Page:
Think you can do this one on your own?

People get divorced every day. Some try to go it alone. They figure they can work through whatever they need to with the (soon to be) ex, and save the money in legal fees. Or one party doesn’t think they can afford a lawyer, and so they remain unrepresented while the other does hire an attorney.

Here are just a few reasons why working your own family law case, without a lawyer, is a bad idea.

1)  You are likely getting divorced because you and your spouse do not get along, for whatever reason.  While you might be able to negotiate a fair distribution of all your property, debt, and assets, and determine child custody, all by yourselves, don’t bet on it.  If you have any type of imbalance of power in your relationship, someone is going to come out of this the Big Loser.  It is very common for one party to be the dominant force in any marriage.  That person is not going to want to give up any of that power or control.  (For example:  When the husband says to the wife things like, “I wasn’t going to pay you to stay, so why should I pay you to leave?” and “I’m not going to finance your Life of Luxury,” you have an imbalance of power.  Guess who lost in that case?)  Rule of thumb:  If one party to a divorce is very happy with the outcome, the other one probably got screwed. A lawyer can prevent that by helping to hold up her client when the going gets tough, and refusing to let the client roll over and die.

Well, we can tell that THIS is going to go badly. . .

2)  Divorces/child custody cases are inherently emotionally fraught.  You will likely be hysterical at some point over some thing, be it who gets the kids and what visitation is going to look like, or who is going to end up with which bills/property.  Even the most seemingly-rational people go a little nuts when their lives are being flipped 180 degrees.  I’ve seen cases of couples fighting over who gets the Christmas wreath that no one ever cared about while they were married.  You will need to have someone who can work on your behalf who is not emotionally involved in your life.  You will not be getting everything you want in your divorce–and if you do, you’re probably screwing the other party. (Note:  Some lawyers are more than happy to help you destroy your ex.  I’m not one of those.  If your lawyer is out for blood and you don’t want that, get a new lawyer.  Destroying your spouse will not make your life, or your children’s lives, better in the long run.)  Someone needs to be The Voice of Reason.  That’s your lawyer’s job.

3)  Some things you can’t legally negotiate away.  And if you think you can, just wait until you try and modify your Decree.  Couples will commonly try to do the whole, “You can pay less child support if you give me the (fill in the blank on property and/or debt).”  Child support is a right that the child(ren) have, not the parents.  Courts will not uphold orders that allow for significantly reduced child support amounts.  (This is not to say that the judge won’t sign your homemade order that allows for no child support payments for a year, and then only some piddly-amounts’ worth.  BUT. . .)  Child support is always open for modification, until the children age out or become otherwise ineligible for child support.  When the spouse who has the kids comes to find out that he/she could’ve gotten a lot more money, you can bet that they’ll all be back in court.  Save yourself the energy and do it right the first time.  With a lawyer.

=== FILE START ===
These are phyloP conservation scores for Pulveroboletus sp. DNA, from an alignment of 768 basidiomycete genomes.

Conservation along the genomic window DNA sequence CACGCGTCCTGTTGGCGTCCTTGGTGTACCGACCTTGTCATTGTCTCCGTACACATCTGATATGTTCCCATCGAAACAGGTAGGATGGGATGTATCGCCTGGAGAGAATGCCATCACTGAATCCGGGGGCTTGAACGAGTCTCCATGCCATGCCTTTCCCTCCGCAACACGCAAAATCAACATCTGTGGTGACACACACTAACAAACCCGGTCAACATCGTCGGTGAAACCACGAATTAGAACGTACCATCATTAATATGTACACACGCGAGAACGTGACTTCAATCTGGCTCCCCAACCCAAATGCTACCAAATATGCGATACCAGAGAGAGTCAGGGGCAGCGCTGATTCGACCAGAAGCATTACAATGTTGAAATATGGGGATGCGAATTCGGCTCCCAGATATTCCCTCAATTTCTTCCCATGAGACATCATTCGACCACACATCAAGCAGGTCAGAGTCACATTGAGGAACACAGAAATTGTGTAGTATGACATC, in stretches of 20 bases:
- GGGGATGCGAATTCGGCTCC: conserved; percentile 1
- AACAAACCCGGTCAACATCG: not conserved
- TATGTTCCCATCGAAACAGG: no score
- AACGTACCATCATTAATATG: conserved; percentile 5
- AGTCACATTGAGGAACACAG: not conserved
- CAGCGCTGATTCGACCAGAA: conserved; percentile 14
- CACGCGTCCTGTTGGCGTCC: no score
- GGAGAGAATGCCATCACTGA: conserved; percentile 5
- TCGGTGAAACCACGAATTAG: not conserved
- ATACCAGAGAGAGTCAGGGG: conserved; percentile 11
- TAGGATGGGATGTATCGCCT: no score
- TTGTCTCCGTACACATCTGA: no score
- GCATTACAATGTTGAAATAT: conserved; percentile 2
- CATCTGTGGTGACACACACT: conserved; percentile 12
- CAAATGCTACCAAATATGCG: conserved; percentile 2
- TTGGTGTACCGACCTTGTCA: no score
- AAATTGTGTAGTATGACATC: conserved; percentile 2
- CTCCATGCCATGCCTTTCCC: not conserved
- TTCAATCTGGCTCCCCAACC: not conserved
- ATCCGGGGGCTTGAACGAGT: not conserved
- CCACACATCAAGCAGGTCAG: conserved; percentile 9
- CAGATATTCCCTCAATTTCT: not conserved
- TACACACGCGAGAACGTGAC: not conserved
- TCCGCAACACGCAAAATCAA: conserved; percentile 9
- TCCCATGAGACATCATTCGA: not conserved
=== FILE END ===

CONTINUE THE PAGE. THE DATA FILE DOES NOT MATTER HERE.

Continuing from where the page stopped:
4)  If your spouse gets a lawyer and you don’t, prepare to be steamrolled in any “negotiations.”  An attorney’s loyalties by law lie with the party who signed the retainer agreement with them.  If your spouse gets a lawyer, that lawyer does not represent you.  It is his job to zealously advocate for the interests of his client.  Those will not be your interests.  One-sided lawyer divorces commonly end in the unrepresented party getting screwed.  Don’t be that person.

Guess who didn’t have a lawyer??

It has been stated by many that they cannot get a lawyer because they can’t afford it.  Lawyers are not allowed to take domestic cases on contingency, and so many attorneys think that if they don’t get paid up front, they can’t get paid.  This is not true.  A contingency agreement is a payment agreement that allows the attorney to take a percentage of the total amount of money recovered in a case.  A lawyer can allow for delayed payment that is NOT a contingency.  This is how it works:  If you or your spouse have property–real estate, investments, retirement, whatever–there will be a property settlement.  Some lawyers will take cases with an agreement in place that they will take whatever their fee would be from the actual work that’s been billed when the client gets money in a property settlement.  This is NOT a percentage of the settlement.  It is simply delaying payment until the client has money to pay.  And if you think you can’t afford a lawyer, try going it alone–You can’t afford NOT to.

There ARE those who would not drastically benefit from hiring an attorney in a divorce case.  These people do not have a marriage of longer than 3 years, property, investments, debts, or children.  If you have any of those things, get a lawyer.  Period.